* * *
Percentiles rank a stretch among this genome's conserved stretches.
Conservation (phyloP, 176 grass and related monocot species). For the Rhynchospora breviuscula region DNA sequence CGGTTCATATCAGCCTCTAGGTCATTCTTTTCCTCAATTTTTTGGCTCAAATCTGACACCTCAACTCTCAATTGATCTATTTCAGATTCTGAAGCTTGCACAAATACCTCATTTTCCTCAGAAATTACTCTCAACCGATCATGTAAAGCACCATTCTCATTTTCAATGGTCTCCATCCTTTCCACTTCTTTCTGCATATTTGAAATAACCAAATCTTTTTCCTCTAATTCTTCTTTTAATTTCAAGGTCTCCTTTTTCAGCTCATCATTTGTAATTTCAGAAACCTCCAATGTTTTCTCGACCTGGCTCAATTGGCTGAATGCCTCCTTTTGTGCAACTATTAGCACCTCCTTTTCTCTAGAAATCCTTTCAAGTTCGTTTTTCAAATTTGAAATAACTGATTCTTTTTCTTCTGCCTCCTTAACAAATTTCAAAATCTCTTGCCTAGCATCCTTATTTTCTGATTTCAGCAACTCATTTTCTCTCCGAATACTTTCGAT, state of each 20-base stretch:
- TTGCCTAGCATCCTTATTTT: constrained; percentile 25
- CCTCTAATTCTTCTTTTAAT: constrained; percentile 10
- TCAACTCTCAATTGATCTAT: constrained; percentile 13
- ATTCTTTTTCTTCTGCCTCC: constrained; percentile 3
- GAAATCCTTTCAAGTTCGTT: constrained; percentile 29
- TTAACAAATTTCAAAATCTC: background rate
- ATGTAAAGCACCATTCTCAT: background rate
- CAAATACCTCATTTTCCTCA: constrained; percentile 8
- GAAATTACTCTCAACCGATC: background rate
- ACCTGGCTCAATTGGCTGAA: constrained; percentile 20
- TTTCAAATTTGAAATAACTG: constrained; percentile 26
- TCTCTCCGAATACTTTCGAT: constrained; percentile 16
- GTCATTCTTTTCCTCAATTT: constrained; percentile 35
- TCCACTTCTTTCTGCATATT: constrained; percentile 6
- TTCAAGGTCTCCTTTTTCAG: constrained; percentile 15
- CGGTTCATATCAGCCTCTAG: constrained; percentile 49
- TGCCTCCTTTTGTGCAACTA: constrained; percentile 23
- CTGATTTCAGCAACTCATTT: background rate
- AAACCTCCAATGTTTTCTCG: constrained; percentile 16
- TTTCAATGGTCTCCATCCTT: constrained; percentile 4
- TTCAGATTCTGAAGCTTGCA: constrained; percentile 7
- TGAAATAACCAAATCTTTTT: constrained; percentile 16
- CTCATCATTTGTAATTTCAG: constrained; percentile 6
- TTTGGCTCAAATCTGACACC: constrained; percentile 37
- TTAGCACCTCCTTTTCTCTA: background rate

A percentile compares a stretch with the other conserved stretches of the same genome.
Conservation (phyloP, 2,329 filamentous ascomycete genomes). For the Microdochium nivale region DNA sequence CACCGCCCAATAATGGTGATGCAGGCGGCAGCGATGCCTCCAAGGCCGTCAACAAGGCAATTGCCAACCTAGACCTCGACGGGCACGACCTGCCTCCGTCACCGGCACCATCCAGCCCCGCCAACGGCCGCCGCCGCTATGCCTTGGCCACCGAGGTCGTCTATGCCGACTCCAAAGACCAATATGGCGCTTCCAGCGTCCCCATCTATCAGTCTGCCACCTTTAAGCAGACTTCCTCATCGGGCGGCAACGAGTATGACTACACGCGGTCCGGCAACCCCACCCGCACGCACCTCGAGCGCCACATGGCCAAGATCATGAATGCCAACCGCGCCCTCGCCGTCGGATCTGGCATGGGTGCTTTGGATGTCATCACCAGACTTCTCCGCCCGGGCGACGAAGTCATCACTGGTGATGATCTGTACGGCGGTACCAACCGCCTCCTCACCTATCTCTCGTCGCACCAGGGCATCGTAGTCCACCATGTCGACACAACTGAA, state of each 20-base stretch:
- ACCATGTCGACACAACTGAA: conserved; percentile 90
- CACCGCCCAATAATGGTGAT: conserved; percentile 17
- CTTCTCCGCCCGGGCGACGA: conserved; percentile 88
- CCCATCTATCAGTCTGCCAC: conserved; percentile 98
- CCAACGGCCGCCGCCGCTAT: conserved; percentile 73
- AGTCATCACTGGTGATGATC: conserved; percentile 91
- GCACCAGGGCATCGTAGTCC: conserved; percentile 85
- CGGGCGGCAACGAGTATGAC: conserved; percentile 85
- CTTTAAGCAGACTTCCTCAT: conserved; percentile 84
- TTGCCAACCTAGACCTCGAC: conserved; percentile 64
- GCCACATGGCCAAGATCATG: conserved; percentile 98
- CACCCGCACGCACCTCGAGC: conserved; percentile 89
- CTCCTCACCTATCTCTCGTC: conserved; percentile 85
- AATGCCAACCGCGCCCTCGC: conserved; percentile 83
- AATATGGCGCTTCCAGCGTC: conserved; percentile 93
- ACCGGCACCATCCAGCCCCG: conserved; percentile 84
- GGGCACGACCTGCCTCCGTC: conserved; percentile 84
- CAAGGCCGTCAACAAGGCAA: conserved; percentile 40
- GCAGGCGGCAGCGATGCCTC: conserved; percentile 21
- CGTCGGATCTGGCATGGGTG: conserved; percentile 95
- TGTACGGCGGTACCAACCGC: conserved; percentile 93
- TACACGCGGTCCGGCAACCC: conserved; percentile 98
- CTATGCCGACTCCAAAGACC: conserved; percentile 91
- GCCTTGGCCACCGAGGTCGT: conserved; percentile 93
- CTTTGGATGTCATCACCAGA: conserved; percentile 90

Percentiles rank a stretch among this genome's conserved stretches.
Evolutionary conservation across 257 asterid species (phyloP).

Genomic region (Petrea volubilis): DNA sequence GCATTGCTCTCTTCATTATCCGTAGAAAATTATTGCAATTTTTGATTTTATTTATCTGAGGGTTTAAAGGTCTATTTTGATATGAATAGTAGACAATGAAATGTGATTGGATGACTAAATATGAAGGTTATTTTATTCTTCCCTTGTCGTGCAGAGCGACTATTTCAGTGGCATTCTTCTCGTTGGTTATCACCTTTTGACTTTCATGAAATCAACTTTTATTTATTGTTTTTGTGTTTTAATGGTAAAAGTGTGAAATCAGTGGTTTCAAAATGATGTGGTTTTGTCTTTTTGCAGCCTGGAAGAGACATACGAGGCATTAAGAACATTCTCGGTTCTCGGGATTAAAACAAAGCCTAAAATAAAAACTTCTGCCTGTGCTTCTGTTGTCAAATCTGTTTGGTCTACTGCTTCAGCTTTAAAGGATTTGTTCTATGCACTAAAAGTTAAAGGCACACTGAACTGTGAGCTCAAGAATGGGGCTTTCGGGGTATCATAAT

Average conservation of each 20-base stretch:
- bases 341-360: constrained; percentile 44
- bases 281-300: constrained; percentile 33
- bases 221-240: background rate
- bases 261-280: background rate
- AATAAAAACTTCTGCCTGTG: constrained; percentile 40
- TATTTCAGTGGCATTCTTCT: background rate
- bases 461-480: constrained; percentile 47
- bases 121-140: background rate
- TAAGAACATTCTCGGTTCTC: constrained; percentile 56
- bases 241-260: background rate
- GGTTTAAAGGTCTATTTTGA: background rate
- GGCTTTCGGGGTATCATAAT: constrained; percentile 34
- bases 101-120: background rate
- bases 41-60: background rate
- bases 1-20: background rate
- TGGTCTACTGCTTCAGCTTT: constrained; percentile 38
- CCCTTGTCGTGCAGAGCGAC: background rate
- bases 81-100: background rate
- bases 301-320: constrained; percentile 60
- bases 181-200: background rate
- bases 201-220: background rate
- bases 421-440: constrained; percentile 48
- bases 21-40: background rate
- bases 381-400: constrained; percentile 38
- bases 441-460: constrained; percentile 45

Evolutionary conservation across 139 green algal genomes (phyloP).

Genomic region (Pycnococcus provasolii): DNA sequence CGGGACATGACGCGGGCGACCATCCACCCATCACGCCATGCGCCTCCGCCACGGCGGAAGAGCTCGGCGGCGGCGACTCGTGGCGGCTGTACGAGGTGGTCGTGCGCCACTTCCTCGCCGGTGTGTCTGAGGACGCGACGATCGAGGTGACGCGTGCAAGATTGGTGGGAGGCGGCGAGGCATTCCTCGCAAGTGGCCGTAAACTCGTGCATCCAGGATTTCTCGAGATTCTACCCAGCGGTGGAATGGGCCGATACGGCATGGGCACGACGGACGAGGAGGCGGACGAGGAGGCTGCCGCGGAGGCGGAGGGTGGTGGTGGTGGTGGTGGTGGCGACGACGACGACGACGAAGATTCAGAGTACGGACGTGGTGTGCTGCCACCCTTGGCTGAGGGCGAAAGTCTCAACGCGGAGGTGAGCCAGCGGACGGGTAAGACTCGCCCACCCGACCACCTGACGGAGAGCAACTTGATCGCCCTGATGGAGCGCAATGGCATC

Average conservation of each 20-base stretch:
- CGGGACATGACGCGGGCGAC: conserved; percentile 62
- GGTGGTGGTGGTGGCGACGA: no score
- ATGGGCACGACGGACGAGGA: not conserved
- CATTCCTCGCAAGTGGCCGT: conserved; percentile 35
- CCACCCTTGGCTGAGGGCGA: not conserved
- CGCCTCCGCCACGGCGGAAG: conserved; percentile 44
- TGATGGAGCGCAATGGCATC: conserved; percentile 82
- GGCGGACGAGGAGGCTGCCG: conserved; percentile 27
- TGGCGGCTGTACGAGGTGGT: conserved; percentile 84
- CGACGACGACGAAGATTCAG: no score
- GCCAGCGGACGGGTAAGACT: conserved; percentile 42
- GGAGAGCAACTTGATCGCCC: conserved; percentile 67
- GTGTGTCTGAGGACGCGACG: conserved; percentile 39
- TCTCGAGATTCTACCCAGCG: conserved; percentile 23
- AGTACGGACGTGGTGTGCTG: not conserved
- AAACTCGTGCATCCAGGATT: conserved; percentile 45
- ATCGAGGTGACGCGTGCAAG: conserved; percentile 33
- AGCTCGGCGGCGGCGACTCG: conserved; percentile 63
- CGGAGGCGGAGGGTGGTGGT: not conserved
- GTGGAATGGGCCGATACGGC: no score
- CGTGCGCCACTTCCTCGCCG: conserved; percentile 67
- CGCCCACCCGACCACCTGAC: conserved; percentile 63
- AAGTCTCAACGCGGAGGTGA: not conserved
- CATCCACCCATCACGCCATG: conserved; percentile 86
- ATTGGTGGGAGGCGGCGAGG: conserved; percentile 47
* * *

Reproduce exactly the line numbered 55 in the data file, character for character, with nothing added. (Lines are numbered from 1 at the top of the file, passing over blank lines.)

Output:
Percentiles rank a stretch among this genome's conserved stretches.